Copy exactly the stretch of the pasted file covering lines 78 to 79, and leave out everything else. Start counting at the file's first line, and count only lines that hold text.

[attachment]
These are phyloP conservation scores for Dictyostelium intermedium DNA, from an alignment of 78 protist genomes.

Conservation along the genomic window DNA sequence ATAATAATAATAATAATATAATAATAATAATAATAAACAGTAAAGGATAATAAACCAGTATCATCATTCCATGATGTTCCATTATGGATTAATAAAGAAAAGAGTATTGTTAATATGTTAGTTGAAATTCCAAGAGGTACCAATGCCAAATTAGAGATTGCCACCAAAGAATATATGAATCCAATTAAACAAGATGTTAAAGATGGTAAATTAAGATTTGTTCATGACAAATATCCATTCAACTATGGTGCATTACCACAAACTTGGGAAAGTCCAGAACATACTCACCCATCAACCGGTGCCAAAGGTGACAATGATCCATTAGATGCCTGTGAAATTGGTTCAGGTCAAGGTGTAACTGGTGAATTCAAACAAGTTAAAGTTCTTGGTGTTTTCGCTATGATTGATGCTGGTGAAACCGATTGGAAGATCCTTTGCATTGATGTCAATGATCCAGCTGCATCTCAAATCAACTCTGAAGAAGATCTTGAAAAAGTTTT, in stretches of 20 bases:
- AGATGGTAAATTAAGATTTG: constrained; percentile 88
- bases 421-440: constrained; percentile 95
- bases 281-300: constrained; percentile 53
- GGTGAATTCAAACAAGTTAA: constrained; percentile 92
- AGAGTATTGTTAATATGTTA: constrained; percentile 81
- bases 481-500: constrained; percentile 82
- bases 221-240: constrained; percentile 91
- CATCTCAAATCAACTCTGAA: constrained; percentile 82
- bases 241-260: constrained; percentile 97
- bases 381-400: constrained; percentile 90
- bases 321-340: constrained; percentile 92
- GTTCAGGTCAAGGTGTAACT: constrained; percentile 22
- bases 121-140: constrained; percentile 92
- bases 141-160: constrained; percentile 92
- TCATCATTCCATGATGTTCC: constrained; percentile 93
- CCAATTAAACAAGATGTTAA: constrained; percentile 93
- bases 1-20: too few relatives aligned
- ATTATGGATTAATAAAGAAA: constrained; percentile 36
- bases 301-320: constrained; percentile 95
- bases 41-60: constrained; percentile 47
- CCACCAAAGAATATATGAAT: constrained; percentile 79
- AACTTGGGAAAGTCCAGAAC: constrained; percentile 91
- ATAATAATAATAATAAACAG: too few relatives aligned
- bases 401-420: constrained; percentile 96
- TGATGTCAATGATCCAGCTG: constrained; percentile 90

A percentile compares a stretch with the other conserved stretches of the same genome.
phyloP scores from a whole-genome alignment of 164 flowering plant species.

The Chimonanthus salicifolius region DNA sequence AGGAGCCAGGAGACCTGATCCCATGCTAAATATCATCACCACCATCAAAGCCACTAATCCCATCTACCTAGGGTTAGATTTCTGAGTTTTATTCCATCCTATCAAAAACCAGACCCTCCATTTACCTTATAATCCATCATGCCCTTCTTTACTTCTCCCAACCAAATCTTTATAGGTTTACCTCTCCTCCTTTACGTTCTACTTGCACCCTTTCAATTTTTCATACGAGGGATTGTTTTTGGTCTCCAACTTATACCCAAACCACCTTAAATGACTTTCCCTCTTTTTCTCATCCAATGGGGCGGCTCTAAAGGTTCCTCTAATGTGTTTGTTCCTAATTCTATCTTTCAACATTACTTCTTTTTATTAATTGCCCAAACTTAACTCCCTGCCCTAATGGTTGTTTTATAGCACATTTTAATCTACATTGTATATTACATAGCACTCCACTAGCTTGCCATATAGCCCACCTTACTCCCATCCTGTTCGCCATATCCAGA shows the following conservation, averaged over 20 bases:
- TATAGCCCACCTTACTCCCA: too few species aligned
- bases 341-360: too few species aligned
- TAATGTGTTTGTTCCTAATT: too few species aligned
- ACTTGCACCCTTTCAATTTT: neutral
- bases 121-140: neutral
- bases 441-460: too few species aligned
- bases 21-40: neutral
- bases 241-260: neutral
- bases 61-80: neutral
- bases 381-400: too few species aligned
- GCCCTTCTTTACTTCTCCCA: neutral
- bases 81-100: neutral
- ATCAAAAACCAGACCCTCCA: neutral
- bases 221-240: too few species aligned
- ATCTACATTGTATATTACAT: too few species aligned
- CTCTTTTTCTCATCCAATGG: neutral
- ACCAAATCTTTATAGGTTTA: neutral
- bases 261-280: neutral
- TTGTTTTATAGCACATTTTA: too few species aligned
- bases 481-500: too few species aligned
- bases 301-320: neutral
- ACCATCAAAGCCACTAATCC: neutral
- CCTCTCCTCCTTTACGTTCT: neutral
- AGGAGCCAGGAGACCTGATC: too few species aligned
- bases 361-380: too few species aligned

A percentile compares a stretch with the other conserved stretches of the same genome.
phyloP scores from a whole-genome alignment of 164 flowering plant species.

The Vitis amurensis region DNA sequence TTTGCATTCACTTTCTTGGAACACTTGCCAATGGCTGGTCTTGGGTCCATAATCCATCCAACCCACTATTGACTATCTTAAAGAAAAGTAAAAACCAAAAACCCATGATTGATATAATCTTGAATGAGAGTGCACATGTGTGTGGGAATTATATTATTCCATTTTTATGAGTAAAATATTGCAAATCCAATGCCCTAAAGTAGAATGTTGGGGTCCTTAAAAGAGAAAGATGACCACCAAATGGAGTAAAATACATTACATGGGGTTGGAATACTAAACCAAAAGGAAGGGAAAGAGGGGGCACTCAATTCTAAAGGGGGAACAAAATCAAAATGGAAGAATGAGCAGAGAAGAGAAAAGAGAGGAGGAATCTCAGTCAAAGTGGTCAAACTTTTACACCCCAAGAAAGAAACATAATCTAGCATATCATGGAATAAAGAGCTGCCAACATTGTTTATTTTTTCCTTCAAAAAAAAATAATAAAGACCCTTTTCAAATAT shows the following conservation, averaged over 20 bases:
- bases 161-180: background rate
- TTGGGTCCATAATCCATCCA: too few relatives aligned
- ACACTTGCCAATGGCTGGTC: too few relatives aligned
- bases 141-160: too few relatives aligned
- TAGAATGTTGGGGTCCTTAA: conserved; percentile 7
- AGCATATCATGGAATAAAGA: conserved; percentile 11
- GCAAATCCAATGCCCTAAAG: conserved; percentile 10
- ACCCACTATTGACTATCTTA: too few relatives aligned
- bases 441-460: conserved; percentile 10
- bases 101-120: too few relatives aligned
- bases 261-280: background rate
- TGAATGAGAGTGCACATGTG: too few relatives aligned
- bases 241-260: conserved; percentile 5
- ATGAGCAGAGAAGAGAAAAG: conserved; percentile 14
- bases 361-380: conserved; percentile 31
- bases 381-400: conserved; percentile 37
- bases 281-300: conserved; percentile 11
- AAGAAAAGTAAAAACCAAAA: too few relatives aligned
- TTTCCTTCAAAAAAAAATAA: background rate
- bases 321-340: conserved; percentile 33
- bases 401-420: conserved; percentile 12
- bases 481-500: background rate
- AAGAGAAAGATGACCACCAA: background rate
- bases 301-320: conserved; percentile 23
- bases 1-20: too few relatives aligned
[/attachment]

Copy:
- bases 321-340: conserved; percentile 33
- bases 401-420: conserved; percentile 12